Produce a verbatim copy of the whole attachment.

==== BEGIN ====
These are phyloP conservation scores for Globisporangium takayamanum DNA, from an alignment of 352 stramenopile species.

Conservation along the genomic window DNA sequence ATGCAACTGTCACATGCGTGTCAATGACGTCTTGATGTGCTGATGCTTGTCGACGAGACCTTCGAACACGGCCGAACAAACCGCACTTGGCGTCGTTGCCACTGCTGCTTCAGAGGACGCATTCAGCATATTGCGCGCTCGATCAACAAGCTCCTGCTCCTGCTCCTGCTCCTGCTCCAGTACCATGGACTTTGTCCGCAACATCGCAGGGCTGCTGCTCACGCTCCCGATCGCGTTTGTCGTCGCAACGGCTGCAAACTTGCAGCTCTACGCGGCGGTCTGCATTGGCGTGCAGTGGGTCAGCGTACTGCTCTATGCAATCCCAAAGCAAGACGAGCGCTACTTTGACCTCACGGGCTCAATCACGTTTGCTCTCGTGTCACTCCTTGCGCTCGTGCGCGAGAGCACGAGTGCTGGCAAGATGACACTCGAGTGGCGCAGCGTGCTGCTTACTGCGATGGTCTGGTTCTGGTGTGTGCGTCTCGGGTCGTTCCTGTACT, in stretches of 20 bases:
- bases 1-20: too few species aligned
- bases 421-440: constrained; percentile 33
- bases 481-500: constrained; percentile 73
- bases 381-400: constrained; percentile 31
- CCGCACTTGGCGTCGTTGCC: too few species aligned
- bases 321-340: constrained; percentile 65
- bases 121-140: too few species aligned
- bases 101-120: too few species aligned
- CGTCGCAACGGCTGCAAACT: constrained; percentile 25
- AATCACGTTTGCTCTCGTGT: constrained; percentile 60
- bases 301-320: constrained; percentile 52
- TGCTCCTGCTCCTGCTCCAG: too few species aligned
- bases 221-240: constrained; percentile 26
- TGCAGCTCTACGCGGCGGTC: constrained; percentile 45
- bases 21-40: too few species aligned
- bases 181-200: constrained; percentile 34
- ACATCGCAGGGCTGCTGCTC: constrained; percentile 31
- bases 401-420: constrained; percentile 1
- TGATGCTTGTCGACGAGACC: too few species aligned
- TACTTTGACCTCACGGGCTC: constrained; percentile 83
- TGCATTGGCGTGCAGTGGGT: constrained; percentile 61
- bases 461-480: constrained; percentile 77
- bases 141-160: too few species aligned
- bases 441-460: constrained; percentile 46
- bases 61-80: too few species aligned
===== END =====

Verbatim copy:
These are phyloP conservation scores for Globisporangium takayamanum DNA, from an alignment of 352 stramenopile species.

Conservation along the genomic window DNA sequence ATGCAACTGTCACATGCGTGTCAATGACGTCTTGATGTGCTGATGCTTGTCGACGAGACCTTCGAACACGGCCGAACAAACCGCACTTGGCGTCGTTGCCACTGCTGCTTCAGAGGACGCATTCAGCATATTGCGCGCTCGATCAACAAGCTCCTGCTCCTGCTCCTGCTCCTGCTCCAGTACCATGGACTTTGTCCGCAACATCGCAGGGCTGCTGCTCACGCTCCCGATCGCGTTTGTCGTCGCAACGGCTGCAAACTTGCAGCTCTACGCGGCGGTCTGCATTGGCGTGCAGTGGGTCAGCGTACTGCTCTATGCAATCCCAAAGCAAGACGAGCGCTACTTTGACCTCACGGGCTCAATCACGTTTGCTCTCGTGTCACTCCTTGCGCTCGTGCGCGAGAGCACGAGTGCTGGCAAGATGACACTCGAGTGGCGCAGCGTGCTGCTTACTGCGATGGTCTGGTTCTGGTGTGTGCGTCTCGGGTCGTTCCTGTACT, in stretches of 20 bases:
- bases 1-20: too few species aligned
- bases 421-440: constrained; percentile 33
- bases 481-500: constrained; percentile 73
- bases 381-400: constrained; percentile 31
- CCGCACTTGGCGTCGTTGCC: too few species aligned
- bases 321-340: constrained; percentile 65
- bases 121-140: too few species aligned
- bases 101-120: too few species aligned
- CGTCGCAACGGCTGCAAACT: constrained; percentile 25
- AATCACGTTTGCTCTCGTGT: constrained; percentile 60
- bases 301-320: constrained; percentile 52
- TGCTCCTGCTCCTGCTCCAG: too few species aligned
- bases 221-240: constrained; percentile 26
- TGCAGCTCTACGCGGCGGTC: constrained; percentile 45
- bases 21-40: too few species aligned
- bases 181-200: constrained; percentile 34
- ACATCGCAGGGCTGCTGCTC: constrained; percentile 31
- bases 401-420: constrained; percentile 1
- TGATGCTTGTCGACGAGACC: too few species aligned
- TACTTTGACCTCACGGGCTC: constrained; percentile 83
- TGCATTGGCGTGCAGTGGGT: constrained; percentile 61
- bases 461-480: constrained; percentile 77
- bases 141-160: too few species aligned
- bases 441-460: constrained; percentile 46
- bases 61-80: too few species aligned